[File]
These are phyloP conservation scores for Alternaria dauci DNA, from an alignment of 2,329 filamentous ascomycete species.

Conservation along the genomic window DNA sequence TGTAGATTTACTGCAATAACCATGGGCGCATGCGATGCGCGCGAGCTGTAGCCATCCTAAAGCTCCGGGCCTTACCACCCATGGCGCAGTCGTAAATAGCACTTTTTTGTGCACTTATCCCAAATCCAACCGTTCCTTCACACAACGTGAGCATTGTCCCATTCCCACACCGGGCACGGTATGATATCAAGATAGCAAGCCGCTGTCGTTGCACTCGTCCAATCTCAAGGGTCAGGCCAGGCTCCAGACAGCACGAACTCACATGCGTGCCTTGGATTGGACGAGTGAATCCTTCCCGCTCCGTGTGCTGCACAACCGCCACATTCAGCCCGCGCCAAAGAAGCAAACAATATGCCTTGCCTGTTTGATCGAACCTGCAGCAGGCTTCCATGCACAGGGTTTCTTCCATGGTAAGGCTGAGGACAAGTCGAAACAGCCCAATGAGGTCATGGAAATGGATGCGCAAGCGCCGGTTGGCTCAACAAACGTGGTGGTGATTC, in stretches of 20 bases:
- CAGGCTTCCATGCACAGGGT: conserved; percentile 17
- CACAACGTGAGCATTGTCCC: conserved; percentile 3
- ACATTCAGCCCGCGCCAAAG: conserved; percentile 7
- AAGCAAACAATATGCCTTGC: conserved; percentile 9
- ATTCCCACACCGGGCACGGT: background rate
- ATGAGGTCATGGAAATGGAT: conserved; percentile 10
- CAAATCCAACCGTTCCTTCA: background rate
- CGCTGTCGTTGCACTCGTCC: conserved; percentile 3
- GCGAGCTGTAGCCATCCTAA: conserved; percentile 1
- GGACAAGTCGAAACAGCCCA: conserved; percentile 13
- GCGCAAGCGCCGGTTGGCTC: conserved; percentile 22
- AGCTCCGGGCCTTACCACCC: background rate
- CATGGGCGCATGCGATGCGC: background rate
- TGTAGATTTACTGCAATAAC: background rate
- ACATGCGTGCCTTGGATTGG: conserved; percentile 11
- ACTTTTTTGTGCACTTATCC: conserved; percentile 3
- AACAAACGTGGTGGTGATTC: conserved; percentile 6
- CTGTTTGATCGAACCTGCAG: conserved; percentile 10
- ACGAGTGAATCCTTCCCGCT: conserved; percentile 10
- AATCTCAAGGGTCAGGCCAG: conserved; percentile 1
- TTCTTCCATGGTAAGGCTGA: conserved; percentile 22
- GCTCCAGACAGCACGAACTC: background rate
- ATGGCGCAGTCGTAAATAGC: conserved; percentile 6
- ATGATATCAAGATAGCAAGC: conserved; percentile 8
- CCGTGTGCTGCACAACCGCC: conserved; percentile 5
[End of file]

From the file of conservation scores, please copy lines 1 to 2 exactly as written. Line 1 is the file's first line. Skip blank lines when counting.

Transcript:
These are phyloP conservation scores for Alternaria dauci DNA, from an alignment of 2,329 filamentous ascomycete species.

Conservation along the genomic window DNA sequence TGTAGATTTACTGCAATAACCATGGGCGCATGCGATGCGCGCGAGCTGTAGCCATCCTAAAGCTCCGGGCCTTACCACCCATGGCGCAGTCGTAAATAGCACTTTTTTGTGCACTTATCCCAAATCCAACCGTTCCTTCACACAACGTGAGCATTGTCCCATTCCCACACCGGGCACGGTATGATATCAAGATAGCAAGCCGCTGTCGTTGCACTCGTCCAATCTCAAGGGTCAGGCCAGGCTCCAGACAGCACGAACTCACATGCGTGCCTTGGATTGGACGAGTGAATCCTTCCCGCTCCGTGTGCTGCACAACCGCCACATTCAGCCCGCGCCAAAGAAGCAAACAATATGCCTTGCCTGTTTGATCGAACCTGCAGCAGGCTTCCATGCACAGGGTTTCTTCCATGGTAAGGCTGAGGACAAGTCGAAACAGCCCAATGAGGTCATGGAAATGGATGCGCAAGCGCCGGTTGGCTCAACAAACGTGGTGGTGATTC, in stretches of 20 bases: